"The hair," Natalie Dormer says with considerable relief, "is growing back."
She tosses her lustrous blonde mane to one side to reveal newly sprouting tufts where, just weeks before, this side of her head was completely bald. “I’ve missed it,” she says.
Dormer is an actress—and a good one—which means she’s prepared to do whatever’s required for a particular role. In the past, this has included donning corsets for costume dramas like The Tudors (in which she plays the doomed Anne Boleyn) and Game of Thrones (in which she plays the put-upon widow Margaery Tyrell); being directed by Madonna in W.E., the 2011 biopic about Wallis Simpson; and enduring perhaps more than her fair share of on-screen, and corset-less, sex scenes, many of which have subsequently found their way onto YouTube. But she has never had to make drastic, long-lasting changes to her appearance—that is, not until she signed up for The Hunger Games: Mockingjay - Part 1 (Part 2 follows with haste next year), in which she plays Cressida, a documentary filmmaker. “My character is tasked with packaging Jennifer Lawrence as the poster girl for a revolution. It’s pretty intense stuff.”
She hopes that running around with her head half-shaved will help challenge people’s perceptions of her. “Perhaps it will also challenge my own perceptions of myself,” she suggests ruminatively, over a peppermint tea in a café not far from her southwest London home on a warm fall morning. At first, she found the style liberating. “But it also made me realize just how much of a woman’s identity—her sense of attractiveness—is wrapped up in her hair. I don’t know what men think of when they look at a woman’s hair. Do they see the hair before the face?” She shrugs. “It was definitely an edgy moment when I first saw my head naked. It got very cold. I had to wear hats.”
Dormer, 32, was born in Reading, an unremarkable satellite town outside of London that journalists seem contractually obliged to remind everyone is the same place from which Kate Winslet also hails. She was raised by her mother and stepfather, a builder, and has a half sister seven years her junior. She says she spent much of her childhood in her own highly imaginative head, and was prone then, and still now, to thinking a lot, to philosophizing. When asked why she became an actress, her response is to ask why I became a writer, or why any of us become the things we do.
“It used to amuse me when people asked what drew me to certain roles,” she says. “I would be like, ‘Fucking hell, mate—I haven’t worked in months! This is my job!’”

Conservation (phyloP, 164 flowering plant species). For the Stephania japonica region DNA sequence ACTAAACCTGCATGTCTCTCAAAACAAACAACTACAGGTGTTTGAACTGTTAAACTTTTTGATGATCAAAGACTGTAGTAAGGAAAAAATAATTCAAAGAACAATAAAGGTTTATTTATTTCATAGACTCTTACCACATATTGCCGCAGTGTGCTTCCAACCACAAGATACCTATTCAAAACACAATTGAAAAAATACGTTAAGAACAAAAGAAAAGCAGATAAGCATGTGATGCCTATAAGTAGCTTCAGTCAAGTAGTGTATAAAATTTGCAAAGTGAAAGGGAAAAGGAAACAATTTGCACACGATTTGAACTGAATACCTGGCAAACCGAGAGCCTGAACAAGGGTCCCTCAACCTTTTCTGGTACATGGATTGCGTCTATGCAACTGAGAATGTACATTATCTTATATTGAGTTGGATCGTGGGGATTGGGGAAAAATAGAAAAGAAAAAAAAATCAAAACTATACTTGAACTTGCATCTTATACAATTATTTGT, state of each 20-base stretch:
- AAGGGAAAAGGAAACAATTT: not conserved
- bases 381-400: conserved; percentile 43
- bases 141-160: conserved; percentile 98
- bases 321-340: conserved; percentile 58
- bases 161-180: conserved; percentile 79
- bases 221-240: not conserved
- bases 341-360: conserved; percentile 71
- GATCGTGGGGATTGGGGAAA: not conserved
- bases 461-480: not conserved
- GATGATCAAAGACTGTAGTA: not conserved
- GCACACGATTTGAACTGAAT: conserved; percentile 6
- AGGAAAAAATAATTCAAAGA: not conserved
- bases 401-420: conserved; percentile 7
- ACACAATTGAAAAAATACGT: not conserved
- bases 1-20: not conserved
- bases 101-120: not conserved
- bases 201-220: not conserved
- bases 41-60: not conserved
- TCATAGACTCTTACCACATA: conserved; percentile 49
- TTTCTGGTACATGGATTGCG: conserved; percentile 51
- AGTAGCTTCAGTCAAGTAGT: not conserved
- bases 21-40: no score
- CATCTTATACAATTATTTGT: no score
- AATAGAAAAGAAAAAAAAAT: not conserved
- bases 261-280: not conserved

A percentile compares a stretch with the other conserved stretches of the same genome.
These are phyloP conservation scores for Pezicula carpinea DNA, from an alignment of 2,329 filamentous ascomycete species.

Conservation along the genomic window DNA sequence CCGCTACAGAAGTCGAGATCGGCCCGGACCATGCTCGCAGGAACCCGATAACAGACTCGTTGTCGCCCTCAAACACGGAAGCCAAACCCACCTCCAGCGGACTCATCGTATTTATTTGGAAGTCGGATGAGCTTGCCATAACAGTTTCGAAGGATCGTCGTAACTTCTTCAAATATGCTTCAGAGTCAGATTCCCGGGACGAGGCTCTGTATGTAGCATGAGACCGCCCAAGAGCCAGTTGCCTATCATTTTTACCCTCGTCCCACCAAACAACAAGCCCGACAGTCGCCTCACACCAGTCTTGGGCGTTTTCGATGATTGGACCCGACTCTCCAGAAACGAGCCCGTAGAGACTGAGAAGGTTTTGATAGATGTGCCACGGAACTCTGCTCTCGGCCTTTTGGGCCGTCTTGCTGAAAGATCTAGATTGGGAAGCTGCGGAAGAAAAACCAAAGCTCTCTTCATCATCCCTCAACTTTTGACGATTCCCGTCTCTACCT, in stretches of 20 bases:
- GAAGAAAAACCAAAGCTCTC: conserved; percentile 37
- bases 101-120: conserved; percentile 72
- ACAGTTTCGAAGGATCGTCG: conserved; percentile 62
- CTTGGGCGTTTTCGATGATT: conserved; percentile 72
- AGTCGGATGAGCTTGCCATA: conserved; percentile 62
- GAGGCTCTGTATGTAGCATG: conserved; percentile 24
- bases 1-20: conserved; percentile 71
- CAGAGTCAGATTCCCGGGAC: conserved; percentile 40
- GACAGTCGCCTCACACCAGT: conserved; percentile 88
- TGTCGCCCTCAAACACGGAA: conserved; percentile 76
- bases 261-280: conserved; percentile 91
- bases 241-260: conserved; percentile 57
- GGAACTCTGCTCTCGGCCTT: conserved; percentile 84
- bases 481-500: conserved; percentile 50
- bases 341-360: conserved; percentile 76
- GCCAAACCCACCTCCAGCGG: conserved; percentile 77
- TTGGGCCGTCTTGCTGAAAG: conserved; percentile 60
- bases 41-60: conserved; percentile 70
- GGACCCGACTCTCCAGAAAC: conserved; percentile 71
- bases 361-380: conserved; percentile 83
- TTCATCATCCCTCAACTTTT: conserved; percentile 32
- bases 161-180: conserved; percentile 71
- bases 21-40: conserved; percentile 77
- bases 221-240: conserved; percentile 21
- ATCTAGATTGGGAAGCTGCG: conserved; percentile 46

But it might not have been. Initially, she had planned to study history at Cambridge University, but she didn’t quite get the necessary grades. Instead, she followed her heart to London. “I was desperately in love at the time, first love, and we all know what first love is like, don’t we? He was at university here, and I just wanted to be near this guy, because he rocked my world. So I ended up studying drama nearby, and the rest is history.”
At the utterance of this well-worn cliché, she laughs, loudly, and in doing so manages to draw every eye in the place toward her. But then it’s not easy to overlook Natalie Dormer, the kind of actress who is entirely in possession of the aura she exudes. She has an incredible face, an impish mixture of Björk and Cate Blanchett, all high cheekbones and pixie nose, her eyes almond-shaped and the color of a summer sky. Her hair, and especially the way she tosses it from side to side as we speak, might well possess aphrodisiac qualities. You sense she knows this.
She lives in London with her fiancé, director Anthony Byrne, but has seen precious little of him recently due to the requirements of her job: Parts 1 and 2 of Mockingjay were filmed back-to-back over a period of nine months. “It’s an interesting dichotomy every actor struggles with: the professional and the personal,” she muses, adding, “I complain about it all the time, but I get a kick out of it as well. I must. I wouldn’t be doing it otherwise, would I?”
Recently, Dormer has been featured in several “ones to watch” lists—the consequence of appearing in a mega-franchise surrounded by big stars. But this, she insists, is of more importance to her agents than herself. Were it the other way around, her sanity might be compromised.
“If you attach too much anxiety to contemplating that sort of thing, you end up self-sabotaging, I think. You undermine yourself. It’s important to appreciate how the system works. This is a game, essentially, and within that game you must carve out your own artistic integrity.”
She laughs again. “That’s the goal, anyway.”
Photography by Zoey Grossman. Text by Nick Duerden.